Love & Dance (Film Thoughts: And Then We Danced)

kinopoisk.ruA lot of times we love movies because we see ourselves in them, and there is a big part of ‘And Then We Danced’ that struck an emotional chord with me.  The film is about a young dancer in Tbilisi, Georgia named Merab. He comes from a  family of dancers, and is studying in the hopes of being selected for the National Dance Company. He is training under a coach but in the beginning of the film, he starts  criticizing him because his moves can be ‘soft.’ (Georgian dance is apparently very masculine)  He becomes lost in himself in dance, and it is his escape from a chaotic domestic life. When another young male dancer comes in his company, he is fascinated by him, and at the same time sees him as threat and competition. And of course, he falls in love, even if it is ‘understood’ that he is together with his dance partner Mary, who he has been dancing with since they were in their teens.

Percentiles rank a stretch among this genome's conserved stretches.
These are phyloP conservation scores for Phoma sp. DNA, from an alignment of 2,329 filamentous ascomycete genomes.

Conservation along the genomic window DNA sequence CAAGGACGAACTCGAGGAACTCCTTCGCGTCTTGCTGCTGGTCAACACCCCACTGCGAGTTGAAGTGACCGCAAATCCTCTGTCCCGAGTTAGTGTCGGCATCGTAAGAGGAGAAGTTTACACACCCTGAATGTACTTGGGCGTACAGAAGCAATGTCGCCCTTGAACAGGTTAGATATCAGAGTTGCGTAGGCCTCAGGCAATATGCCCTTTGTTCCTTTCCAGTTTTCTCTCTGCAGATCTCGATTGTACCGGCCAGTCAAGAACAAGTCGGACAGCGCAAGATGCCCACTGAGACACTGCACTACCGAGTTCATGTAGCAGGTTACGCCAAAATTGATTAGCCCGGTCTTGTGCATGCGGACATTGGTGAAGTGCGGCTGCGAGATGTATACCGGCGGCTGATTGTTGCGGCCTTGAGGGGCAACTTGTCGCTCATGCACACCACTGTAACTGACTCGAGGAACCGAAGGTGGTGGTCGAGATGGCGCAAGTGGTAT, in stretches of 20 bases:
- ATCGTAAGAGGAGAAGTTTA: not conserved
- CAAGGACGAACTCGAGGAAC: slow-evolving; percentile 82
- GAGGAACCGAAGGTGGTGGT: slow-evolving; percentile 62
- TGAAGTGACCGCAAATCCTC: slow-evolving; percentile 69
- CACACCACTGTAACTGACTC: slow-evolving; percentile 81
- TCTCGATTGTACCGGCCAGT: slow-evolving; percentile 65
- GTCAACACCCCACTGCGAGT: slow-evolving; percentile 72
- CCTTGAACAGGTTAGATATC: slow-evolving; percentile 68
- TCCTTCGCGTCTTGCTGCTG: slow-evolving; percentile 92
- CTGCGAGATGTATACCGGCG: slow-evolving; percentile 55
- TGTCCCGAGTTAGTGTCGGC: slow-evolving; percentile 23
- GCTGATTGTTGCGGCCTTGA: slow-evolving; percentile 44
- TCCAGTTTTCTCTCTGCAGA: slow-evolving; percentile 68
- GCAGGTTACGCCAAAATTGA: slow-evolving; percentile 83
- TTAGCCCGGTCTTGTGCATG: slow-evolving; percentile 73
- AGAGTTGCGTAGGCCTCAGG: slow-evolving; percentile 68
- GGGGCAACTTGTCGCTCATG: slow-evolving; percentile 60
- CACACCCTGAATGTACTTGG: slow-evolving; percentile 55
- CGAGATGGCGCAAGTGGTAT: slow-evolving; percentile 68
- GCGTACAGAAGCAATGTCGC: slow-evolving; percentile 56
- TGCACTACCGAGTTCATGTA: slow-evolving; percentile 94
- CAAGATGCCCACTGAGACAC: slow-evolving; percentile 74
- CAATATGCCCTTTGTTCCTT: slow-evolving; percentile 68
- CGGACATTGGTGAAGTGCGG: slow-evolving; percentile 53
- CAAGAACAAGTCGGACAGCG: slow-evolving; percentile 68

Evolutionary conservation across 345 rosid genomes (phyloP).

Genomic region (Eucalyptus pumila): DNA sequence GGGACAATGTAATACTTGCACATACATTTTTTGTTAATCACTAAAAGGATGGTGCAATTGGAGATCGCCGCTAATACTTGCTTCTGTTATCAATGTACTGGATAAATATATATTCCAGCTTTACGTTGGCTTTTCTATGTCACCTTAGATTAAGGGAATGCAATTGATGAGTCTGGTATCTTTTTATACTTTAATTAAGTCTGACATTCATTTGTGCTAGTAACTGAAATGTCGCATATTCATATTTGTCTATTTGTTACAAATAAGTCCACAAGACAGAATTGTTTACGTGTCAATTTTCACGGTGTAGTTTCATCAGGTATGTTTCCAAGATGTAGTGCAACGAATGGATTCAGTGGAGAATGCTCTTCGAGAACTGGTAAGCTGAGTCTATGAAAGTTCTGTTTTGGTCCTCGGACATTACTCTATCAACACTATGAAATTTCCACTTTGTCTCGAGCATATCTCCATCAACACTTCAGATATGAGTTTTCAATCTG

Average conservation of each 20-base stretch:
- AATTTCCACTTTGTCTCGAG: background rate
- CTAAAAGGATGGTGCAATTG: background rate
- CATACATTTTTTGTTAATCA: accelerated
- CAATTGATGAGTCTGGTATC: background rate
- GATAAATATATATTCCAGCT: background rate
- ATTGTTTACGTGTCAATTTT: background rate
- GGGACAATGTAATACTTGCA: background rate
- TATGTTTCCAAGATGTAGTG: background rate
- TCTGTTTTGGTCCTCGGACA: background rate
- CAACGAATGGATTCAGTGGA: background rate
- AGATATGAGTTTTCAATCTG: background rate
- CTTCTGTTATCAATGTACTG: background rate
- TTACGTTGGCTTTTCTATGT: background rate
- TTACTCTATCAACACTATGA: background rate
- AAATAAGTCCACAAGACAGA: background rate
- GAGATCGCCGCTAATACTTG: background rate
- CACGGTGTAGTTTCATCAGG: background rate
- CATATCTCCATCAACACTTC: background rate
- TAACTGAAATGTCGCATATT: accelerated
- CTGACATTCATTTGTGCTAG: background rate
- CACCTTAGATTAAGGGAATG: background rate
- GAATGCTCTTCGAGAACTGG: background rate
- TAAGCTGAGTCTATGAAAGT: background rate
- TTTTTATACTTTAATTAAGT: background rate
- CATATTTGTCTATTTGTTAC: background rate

While the story follows a certain coming-of-age formula its honesty trumps any familiarity. And Levan Gelbakhiani as Merab is sensational here, as a young man who starts to understand himself. He is an appealing young actor, who looks like a Georgian Tom Holland, who has a handsome screen presence. Apparently he is a trained dancer and does not have much acting experience but it doesn’t show, as he seems to be a natural. The film is able to convey that euphoric feeling of just being in love. After he has a tryst with fellow dancer Irakli (Bachi Valishvili) we see him light up, and we cannot help but fall in love with Merab as he discover love’s joy. But this is till conservative Georgia, and when the inevitable heartbreak comes since Irkli is shackled by tradition, it shatters. There is a final scene – Merab’s audition for the national dance troupe – that is liberating for the character as that is when he has realized the person he is meant to be, and we the audience feel it in every movement of the dance. I doubt if any other movie this year will best this as my favorite.

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